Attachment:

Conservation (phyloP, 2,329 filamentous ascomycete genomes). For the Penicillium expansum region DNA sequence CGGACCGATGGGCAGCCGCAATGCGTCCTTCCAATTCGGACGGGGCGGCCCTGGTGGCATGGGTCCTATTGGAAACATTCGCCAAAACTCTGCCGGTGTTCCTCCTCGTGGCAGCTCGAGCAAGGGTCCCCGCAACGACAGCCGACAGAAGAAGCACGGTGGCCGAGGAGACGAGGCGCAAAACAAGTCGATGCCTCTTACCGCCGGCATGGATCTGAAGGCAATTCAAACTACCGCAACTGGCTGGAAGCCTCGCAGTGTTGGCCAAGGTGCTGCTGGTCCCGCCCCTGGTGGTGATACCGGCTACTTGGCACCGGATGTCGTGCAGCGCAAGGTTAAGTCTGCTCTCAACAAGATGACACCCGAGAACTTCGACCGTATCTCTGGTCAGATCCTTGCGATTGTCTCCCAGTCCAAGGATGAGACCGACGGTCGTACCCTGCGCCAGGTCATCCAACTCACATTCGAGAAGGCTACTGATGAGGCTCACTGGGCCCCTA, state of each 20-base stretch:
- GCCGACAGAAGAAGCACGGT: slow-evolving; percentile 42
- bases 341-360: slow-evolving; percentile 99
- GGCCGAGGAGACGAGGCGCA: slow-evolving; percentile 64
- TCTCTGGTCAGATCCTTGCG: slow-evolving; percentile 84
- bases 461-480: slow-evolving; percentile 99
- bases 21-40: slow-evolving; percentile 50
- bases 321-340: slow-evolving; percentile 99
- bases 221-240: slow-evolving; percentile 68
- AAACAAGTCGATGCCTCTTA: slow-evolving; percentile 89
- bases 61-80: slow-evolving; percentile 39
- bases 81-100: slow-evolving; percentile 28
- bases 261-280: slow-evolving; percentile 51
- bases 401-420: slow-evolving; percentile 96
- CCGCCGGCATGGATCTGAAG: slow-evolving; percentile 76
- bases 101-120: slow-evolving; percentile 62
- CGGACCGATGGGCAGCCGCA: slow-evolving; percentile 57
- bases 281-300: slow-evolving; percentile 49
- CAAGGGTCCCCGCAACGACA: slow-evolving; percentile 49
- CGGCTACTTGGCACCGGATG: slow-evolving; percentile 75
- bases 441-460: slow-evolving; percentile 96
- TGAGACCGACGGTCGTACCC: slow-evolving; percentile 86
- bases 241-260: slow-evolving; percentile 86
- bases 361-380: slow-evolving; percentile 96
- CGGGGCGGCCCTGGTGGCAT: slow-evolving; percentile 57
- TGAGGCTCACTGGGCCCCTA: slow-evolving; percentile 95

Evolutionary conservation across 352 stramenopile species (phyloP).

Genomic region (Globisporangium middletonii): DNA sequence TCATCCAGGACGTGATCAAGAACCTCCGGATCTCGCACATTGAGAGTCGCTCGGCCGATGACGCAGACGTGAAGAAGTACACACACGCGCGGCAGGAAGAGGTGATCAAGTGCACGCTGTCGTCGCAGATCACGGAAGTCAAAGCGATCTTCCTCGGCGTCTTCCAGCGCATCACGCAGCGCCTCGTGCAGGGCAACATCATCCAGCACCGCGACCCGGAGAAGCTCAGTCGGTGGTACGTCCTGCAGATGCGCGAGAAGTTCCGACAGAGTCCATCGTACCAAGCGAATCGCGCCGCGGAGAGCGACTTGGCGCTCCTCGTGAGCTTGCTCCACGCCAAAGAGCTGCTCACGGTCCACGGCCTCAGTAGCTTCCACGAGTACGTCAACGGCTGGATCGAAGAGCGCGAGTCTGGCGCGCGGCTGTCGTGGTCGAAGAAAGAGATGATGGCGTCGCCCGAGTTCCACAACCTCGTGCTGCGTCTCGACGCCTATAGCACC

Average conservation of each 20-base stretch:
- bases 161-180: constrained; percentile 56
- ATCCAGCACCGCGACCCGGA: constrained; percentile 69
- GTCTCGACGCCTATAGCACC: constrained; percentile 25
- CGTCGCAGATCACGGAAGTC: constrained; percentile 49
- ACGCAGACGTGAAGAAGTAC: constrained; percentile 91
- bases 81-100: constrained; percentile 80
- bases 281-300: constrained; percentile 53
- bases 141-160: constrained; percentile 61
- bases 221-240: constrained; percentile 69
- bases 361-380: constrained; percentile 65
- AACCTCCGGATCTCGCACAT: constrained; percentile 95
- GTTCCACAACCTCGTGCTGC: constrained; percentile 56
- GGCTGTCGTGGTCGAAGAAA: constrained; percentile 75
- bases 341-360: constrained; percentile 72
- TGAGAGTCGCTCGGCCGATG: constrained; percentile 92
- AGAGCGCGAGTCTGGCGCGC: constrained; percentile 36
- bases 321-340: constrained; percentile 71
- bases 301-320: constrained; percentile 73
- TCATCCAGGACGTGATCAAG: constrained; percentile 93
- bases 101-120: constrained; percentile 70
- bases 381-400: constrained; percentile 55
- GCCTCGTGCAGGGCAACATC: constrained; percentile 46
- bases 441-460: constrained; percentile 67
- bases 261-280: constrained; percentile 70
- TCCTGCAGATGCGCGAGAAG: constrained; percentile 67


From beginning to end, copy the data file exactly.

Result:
Conservation (phyloP, 2,329 filamentous ascomycete genomes). For the Penicillium expansum region DNA sequence CGGACCGATGGGCAGCCGCAATGCGTCCTTCCAATTCGGACGGGGCGGCCCTGGTGGCATGGGTCCTATTGGAAACATTCGCCAAAACTCTGCCGGTGTTCCTCCTCGTGGCAGCTCGAGCAAGGGTCCCCGCAACGACAGCCGACAGAAGAAGCACGGTGGCCGAGGAGACGAGGCGCAAAACAAGTCGATGCCTCTTACCGCCGGCATGGATCTGAAGGCAATTCAAACTACCGCAACTGGCTGGAAGCCTCGCAGTGTTGGCCAAGGTGCTGCTGGTCCCGCCCCTGGTGGTGATACCGGCTACTTGGCACCGGATGTCGTGCAGCGCAAGGTTAAGTCTGCTCTCAACAAGATGACACCCGAGAACTTCGACCGTATCTCTGGTCAGATCCTTGCGATTGTCTCCCAGTCCAAGGATGAGACCGACGGTCGTACCCTGCGCCAGGTCATCCAACTCACATTCGAGAAGGCTACTGATGAGGCTCACTGGGCCCCTA, state of each 20-base stretch:
- GCCGACAGAAGAAGCACGGT: slow-evolving; percentile 42
- bases 341-360: slow-evolving; percentile 99
- GGCCGAGGAGACGAGGCGCA: slow-evolving; percentile 64
- TCTCTGGTCAGATCCTTGCG: slow-evolving; percentile 84
- bases 461-480: slow-evolving; percentile 99
- bases 21-40: slow-evolving; percentile 50
- bases 321-340: slow-evolving; percentile 99
- bases 221-240: slow-evolving; percentile 68
- AAACAAGTCGATGCCTCTTA: slow-evolving; percentile 89
- bases 61-80: slow-evolving; percentile 39
- bases 81-100: slow-evolving; percentile 28
- bases 261-280: slow-evolving; percentile 51
- bases 401-420: slow-evolving; percentile 96
- CCGCCGGCATGGATCTGAAG: slow-evolving; percentile 76
- bases 101-120: slow-evolving; percentile 62
- CGGACCGATGGGCAGCCGCA: slow-evolving; percentile 57
- bases 281-300: slow-evolving; percentile 49
- CAAGGGTCCCCGCAACGACA: slow-evolving; percentile 49
- CGGCTACTTGGCACCGGATG: slow-evolving; percentile 75
- bases 441-460: slow-evolving; percentile 96
- TGAGACCGACGGTCGTACCC: slow-evolving; percentile 86
- bases 241-260: slow-evolving; percentile 86
- bases 361-380: slow-evolving; percentile 96
- CGGGGCGGCCCTGGTGGCAT: slow-evolving; percentile 57
- TGAGGCTCACTGGGCCCCTA: slow-evolving; percentile 95

Evolutionary conservation across 352 stramenopile species (phyloP).

Genomic region (Globisporangium middletonii): DNA sequence TCATCCAGGACGTGATCAAGAACCTCCGGATCTCGCACATTGAGAGTCGCTCGGCCGATGACGCAGACGTGAAGAAGTACACACACGCGCGGCAGGAAGAGGTGATCAAGTGCACGCTGTCGTCGCAGATCACGGAAGTCAAAGCGATCTTCCTCGGCGTCTTCCAGCGCATCACGCAGCGCCTCGTGCAGGGCAACATCATCCAGCACCGCGACCCGGAGAAGCTCAGTCGGTGGTACGTCCTGCAGATGCGCGAGAAGTTCCGACAGAGTCCATCGTACCAAGCGAATCGCGCCGCGGAGAGCGACTTGGCGCTCCTCGTGAGCTTGCTCCACGCCAAAGAGCTGCTCACGGTCCACGGCCTCAGTAGCTTCCACGAGTACGTCAACGGCTGGATCGAAGAGCGCGAGTCTGGCGCGCGGCTGTCGTGGTCGAAGAAAGAGATGATGGCGTCGCCCGAGTTCCACAACCTCGTGCTGCGTCTCGACGCCTATAGCACC

Average conservation of each 20-base stretch:
- bases 161-180: constrained; percentile 56
- ATCCAGCACCGCGACCCGGA: constrained; percentile 69
- GTCTCGACGCCTATAGCACC: constrained; percentile 25
- CGTCGCAGATCACGGAAGTC: constrained; percentile 49
- ACGCAGACGTGAAGAAGTAC: constrained; percentile 91
- bases 81-100: constrained; percentile 80
- bases 281-300: constrained; percentile 53
- bases 141-160: constrained; percentile 61
- bases 221-240: constrained; percentile 69
- bases 361-380: constrained; percentile 65
- AACCTCCGGATCTCGCACAT: constrained; percentile 95
- GTTCCACAACCTCGTGCTGC: constrained; percentile 56
- GGCTGTCGTGGTCGAAGAAA: constrained; percentile 75
- bases 341-360: constrained; percentile 72
- TGAGAGTCGCTCGGCCGATG: constrained; percentile 92
- AGAGCGCGAGTCTGGCGCGC: constrained; percentile 36
- bases 321-340: constrained; percentile 71
- bases 301-320: constrained; percentile 73
- TCATCCAGGACGTGATCAAG: constrained; percentile 93
- bases 101-120: constrained; percentile 70
- bases 381-400: constrained; percentile 55
- GCCTCGTGCAGGGCAACATC: constrained; percentile 46
- bases 441-460: constrained; percentile 67
- bases 261-280: constrained; percentile 70
- TCCTGCAGATGCGCGAGAAG: constrained; percentile 67